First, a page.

agonist. (Affinity=1, Efficacy= 0 to 1)
Inverse agonist: Activates a receptor to produce an effect in the opposite
direction to that of the well recognized agonist. (Affinity=1, Efficacy= –1 to 0)
6. Antagonist: An antagonist is a drug that blocks the response produced by an
agonist. Antagonists interact with the receptor or other components of the effector
mechanism, but antagonists are devoid of intrinsic activity (Affinity=1,
Efficacy=0). Antagonism can be classified as:-
(i) Competitive Antagonism: It is completely reversible; an increase in the
concentration of the agonist in the immediate vicinity of its site of action or biophase will overcome the effect of the antagonist.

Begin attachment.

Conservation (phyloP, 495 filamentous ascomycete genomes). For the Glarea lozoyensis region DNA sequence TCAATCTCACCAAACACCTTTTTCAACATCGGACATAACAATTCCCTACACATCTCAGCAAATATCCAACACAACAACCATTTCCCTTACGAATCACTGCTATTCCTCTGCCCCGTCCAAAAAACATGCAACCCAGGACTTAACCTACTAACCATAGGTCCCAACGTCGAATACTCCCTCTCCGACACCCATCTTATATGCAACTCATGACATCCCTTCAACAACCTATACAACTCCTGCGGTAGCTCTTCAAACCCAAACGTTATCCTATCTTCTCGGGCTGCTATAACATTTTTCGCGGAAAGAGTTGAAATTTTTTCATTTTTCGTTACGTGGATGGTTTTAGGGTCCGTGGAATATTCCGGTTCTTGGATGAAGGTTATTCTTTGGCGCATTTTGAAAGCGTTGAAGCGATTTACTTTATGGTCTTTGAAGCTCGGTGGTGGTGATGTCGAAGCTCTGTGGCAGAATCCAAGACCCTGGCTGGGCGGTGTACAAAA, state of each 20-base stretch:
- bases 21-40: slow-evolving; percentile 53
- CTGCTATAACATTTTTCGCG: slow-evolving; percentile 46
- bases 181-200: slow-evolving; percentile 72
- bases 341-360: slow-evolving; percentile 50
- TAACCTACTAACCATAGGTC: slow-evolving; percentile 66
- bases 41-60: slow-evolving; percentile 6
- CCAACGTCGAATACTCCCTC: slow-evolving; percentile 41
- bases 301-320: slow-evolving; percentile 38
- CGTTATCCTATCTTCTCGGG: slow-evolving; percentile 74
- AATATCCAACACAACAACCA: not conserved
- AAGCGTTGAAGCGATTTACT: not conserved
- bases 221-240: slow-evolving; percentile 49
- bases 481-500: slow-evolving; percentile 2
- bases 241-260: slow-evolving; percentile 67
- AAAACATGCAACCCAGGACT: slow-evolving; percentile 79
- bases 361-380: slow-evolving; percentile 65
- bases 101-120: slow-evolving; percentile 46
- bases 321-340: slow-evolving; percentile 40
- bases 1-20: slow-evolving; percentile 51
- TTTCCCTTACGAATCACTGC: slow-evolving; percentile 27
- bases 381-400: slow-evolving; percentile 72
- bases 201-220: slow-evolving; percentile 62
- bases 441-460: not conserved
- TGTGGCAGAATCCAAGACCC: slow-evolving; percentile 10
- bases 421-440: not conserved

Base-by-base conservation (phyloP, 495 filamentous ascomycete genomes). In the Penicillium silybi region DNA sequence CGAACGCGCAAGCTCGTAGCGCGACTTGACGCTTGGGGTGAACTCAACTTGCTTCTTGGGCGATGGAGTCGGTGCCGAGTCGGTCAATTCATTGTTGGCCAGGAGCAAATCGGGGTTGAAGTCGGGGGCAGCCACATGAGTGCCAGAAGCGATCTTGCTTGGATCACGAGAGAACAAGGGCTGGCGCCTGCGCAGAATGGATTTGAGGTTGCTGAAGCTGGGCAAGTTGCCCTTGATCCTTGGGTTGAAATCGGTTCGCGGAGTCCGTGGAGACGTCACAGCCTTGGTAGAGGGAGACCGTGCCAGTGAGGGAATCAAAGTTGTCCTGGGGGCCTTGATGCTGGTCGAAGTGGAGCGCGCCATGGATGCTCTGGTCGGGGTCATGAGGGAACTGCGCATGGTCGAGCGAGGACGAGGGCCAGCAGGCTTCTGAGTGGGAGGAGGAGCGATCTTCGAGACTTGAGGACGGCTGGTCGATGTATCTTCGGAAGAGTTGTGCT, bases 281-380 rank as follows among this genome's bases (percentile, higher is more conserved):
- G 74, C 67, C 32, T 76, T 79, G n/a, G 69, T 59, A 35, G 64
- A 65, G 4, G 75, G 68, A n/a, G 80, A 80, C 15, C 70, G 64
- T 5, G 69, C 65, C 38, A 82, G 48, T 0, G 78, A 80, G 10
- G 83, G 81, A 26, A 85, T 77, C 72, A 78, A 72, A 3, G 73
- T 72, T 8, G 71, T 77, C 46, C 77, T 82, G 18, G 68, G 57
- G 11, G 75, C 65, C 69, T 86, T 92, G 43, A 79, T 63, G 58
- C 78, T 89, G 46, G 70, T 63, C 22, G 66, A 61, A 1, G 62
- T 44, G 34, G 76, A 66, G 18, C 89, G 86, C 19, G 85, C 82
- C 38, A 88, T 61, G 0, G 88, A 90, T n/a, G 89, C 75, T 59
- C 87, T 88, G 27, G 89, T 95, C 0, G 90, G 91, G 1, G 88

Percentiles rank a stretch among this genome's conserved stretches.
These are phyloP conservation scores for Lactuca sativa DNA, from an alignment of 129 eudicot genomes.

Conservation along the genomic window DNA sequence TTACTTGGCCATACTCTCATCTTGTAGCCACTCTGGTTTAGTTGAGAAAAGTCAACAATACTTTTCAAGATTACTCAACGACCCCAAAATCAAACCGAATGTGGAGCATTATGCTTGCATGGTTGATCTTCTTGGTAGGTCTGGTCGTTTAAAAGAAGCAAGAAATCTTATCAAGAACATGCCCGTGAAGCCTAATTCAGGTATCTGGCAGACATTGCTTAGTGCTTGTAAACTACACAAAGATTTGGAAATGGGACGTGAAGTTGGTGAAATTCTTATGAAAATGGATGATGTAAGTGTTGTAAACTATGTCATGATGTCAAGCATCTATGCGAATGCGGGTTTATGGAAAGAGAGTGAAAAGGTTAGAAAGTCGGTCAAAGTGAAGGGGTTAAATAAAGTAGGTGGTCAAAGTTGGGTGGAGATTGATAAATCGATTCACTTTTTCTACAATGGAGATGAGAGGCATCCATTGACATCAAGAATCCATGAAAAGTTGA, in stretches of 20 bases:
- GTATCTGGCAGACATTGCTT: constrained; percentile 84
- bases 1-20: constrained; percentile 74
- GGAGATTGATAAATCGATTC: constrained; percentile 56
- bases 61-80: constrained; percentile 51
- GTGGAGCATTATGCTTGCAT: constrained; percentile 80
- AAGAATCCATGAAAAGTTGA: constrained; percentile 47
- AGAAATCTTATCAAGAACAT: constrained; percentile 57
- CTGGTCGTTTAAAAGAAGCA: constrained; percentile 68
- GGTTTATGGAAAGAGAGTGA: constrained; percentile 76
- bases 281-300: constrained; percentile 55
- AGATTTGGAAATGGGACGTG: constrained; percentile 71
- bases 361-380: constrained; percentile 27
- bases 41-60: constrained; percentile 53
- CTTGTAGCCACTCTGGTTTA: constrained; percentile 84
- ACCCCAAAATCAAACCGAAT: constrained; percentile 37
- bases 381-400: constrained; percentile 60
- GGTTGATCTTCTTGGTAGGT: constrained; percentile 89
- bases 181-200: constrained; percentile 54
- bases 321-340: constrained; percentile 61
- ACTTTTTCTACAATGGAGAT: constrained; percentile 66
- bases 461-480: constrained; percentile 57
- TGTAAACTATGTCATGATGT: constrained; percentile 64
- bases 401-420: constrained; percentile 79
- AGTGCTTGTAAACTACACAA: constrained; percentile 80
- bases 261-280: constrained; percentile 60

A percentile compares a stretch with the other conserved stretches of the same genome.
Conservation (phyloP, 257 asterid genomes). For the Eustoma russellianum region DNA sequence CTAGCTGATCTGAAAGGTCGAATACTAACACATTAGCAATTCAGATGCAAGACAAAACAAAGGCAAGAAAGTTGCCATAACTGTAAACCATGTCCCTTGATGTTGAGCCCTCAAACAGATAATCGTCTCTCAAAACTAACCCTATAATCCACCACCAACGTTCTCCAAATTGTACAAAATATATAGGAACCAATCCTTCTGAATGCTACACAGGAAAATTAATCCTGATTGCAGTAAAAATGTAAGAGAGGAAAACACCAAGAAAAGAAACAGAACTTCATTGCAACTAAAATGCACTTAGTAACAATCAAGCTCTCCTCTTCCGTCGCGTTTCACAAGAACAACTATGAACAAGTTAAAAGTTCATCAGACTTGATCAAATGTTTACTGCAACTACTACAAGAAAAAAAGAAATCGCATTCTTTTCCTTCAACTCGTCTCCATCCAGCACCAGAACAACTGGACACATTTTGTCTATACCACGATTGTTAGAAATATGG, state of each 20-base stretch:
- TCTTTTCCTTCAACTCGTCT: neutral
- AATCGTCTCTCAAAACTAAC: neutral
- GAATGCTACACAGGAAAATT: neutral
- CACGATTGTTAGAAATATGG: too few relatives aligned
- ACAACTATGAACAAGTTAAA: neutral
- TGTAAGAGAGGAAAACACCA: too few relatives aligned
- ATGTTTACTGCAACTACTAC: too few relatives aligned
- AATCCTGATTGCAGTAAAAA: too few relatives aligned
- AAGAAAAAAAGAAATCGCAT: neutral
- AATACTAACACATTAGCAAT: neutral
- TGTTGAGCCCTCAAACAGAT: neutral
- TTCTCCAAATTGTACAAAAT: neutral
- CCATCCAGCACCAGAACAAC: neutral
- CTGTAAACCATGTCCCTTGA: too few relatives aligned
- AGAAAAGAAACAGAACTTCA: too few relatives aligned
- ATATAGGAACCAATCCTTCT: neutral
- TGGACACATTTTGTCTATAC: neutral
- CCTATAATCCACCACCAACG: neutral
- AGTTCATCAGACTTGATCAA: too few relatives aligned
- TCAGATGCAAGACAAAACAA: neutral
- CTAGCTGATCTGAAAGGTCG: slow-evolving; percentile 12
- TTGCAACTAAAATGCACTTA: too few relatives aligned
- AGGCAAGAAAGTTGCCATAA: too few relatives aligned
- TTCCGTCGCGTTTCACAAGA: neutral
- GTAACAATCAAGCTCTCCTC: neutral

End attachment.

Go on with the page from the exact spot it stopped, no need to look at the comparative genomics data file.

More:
Example: Atropine (Antimuscarinic agent)
Diphenhydramine (H1 receptor blocker)
Propranolol (-adrenergic blocker)
Spironolactone (Aldosterone antagonist)
(ii) Non-competitive antagonism: A non-competitive antagonist conceptually
removes the receptor or response potential from the system. Addition of more
agonist to the bio-phase of inhibited receptor will not overcome the
antagonism achieved by a non-competitive antagonist. Thus, the agonist has
no influence upon the degree of antagonism or its reversibility.
Example: Platelet inhibiting action of aspirin (The thromboxane synthase
enzyme of platelets is irreversibly inhibited by aspirin, a process that is
reversed only by production of new platelets).
7. Drug action: It is the initial combination of the drug with its receptor resulting in
conformational change in the latter (in case of agonist), or prevention of
conformational change through exclusion of the agonist (in case of antagonists).
8. Drug effect: It is the ultimate change in biological function brought about as a
consequence of drug action, through a series of intermediate steps.